A question that often gets asked by endurance athletes is should I lift weights? As with nearly every question to do with training, fitness or nutrition the only correct short answer is “well it depends”. It depends on a lot of factors. The most important factor is to first try and understand what is strength training in the context of endurance training and performance. Strength training is generally thought of in terms of lifting heavy weights or pushing/pulling against resistance machines and doing classic body building or weight lifting exercises like deadlifts, squats, cleans, curls and everyone’s favourite the bench press (how much can you bench? 😊). This classical definition of strength as the ability to exert force defines strength in an isolated laboratory setting, but we need to apply strength to the sport or activity we are preparing for. That classic definition obviously has no time constraints in how long it takes to exert the force.
Increasing your 1 rep max and % of body weight lifted is often seen as important. Well it could be if your goal is to be world class at 1 rep max in the deadlift but there’s no endurance event I know of that hands medals out to the person with the highest 1 rep max. So I would question if that is strength training for endurance athletes. Strength training to have any purpose or meaning for an endurance athlete must benefit the sport that is your primary focus. Endurance athletes doing what they do can be distilled into the concept of “applying force at speed through (often complex) coordinated movements”. This is especially the case in swimming and running and so strength training if it has any meaning must enhance those movement patterns.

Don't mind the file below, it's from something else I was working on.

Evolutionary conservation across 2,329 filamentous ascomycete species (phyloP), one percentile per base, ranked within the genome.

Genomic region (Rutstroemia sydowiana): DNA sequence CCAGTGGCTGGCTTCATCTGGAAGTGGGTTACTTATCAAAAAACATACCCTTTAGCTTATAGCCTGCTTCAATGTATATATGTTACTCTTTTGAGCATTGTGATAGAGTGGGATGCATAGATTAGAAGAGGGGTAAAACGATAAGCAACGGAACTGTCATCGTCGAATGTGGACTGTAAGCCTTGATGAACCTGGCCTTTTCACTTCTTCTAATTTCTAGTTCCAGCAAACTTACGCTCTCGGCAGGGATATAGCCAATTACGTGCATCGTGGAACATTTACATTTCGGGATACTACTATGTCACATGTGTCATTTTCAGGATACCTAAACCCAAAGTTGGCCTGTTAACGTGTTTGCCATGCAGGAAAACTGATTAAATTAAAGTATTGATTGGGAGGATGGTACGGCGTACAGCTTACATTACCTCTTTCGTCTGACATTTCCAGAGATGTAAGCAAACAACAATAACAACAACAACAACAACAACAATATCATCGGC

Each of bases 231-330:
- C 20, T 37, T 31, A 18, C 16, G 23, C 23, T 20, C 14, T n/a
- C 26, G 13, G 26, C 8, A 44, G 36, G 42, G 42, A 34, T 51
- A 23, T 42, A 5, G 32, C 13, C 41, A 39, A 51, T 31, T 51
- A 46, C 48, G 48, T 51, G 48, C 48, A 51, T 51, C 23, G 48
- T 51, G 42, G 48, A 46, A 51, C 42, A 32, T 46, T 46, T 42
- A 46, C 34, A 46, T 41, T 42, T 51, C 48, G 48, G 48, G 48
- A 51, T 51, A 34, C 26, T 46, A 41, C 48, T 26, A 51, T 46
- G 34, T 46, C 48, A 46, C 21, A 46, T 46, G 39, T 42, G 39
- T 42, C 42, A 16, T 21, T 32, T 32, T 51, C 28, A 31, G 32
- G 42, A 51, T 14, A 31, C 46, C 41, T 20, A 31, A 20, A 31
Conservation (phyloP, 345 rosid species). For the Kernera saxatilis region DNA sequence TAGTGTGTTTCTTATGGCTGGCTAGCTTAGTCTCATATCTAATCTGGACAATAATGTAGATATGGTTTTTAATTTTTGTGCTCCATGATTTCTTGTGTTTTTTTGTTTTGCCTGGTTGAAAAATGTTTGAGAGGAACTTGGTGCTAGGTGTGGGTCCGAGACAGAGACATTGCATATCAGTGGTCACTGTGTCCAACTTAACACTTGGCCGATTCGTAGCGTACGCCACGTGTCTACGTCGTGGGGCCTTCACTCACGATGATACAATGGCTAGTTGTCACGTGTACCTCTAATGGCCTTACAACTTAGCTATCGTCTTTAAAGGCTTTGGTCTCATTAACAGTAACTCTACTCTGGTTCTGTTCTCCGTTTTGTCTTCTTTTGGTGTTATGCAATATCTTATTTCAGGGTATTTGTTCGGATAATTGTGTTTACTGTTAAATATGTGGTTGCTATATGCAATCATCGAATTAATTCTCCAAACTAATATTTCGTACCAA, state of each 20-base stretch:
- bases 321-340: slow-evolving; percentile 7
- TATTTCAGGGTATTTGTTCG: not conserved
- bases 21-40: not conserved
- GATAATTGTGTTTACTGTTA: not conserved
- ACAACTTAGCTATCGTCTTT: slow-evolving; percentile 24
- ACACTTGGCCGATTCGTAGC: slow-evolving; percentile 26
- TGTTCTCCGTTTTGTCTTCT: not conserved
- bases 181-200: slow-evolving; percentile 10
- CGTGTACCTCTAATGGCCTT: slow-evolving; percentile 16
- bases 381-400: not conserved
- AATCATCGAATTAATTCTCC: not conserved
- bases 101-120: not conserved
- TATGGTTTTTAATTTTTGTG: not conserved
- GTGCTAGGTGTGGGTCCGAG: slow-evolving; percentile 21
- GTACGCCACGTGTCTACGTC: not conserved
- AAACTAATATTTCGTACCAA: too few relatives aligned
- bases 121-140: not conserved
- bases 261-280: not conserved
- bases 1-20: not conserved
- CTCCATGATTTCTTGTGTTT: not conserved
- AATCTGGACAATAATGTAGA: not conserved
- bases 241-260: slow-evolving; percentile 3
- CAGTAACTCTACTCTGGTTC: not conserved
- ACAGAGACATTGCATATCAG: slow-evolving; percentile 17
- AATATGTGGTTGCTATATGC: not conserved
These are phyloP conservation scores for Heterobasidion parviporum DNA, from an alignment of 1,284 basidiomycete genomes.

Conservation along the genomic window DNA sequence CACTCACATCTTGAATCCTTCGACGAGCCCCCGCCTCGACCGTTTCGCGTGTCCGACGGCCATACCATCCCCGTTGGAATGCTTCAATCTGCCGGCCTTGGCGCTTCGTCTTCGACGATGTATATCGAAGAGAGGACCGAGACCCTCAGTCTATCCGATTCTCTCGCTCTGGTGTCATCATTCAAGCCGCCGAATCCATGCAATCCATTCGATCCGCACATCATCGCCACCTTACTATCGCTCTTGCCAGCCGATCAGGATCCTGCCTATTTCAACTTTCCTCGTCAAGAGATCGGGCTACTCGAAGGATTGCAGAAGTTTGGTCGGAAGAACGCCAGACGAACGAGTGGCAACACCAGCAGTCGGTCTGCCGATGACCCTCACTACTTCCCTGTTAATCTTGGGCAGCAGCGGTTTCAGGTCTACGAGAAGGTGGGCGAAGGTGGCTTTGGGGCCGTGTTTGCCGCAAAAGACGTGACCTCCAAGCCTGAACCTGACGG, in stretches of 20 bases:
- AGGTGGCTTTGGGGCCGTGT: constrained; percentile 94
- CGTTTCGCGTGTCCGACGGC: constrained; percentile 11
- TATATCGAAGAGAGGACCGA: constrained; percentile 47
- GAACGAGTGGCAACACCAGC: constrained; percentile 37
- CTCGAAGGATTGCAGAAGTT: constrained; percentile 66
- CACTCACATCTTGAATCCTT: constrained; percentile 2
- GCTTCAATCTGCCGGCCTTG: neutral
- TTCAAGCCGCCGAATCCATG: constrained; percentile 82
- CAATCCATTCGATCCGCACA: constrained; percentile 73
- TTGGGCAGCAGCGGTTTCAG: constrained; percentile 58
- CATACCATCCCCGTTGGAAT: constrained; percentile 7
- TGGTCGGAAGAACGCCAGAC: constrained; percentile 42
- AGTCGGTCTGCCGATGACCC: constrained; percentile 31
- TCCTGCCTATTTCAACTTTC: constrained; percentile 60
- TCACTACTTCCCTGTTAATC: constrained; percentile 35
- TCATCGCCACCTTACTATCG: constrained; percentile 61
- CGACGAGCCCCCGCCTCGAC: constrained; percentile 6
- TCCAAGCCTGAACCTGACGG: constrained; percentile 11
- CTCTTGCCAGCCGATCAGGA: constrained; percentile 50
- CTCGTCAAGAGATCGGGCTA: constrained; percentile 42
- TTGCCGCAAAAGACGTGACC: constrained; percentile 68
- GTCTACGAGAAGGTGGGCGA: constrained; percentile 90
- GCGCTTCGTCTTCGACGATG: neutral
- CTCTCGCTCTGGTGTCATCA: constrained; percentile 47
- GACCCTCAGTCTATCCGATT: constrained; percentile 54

Recently I came across some real wisdom towards defining strength training from two masters of athletic strength and conditioning. Franz Bosch has come up with the simple but devastatingly incisive description of strength training as “coordination training with resistance” and Vern Gambetta develops that concept further by defining strength training as “coordination training with appropriate resistance”. So resistance is involved and it’s appropriateness could mean heavy weights for power athletes like rugby players that have to overcome large heavy objects (other players) but much less so for endurance athletes. Endurance athletes have to be fast and move freely and efficiently so for them the coordination part of the definition is key. So strength training for endurance athletes should focus on complex coordination puzzles for the body and mind to solve which sometimes may involve appropriate weights or resistance. This approach could include lots of single leg exercises and complex movements like lunge to single leg high knee lift, planks with cable pulls, hot salsa etc.
Does this mean there’s no place for deadlifts and overhead squats well here it comes again – “it depends”. Including a limited number of these classic lifts during the early off season phase of training may do little harm but as you approach race season you really need to focus on Strength Training as defined by those two wise master coaches:
Coordination Training with Appropriate Resistance.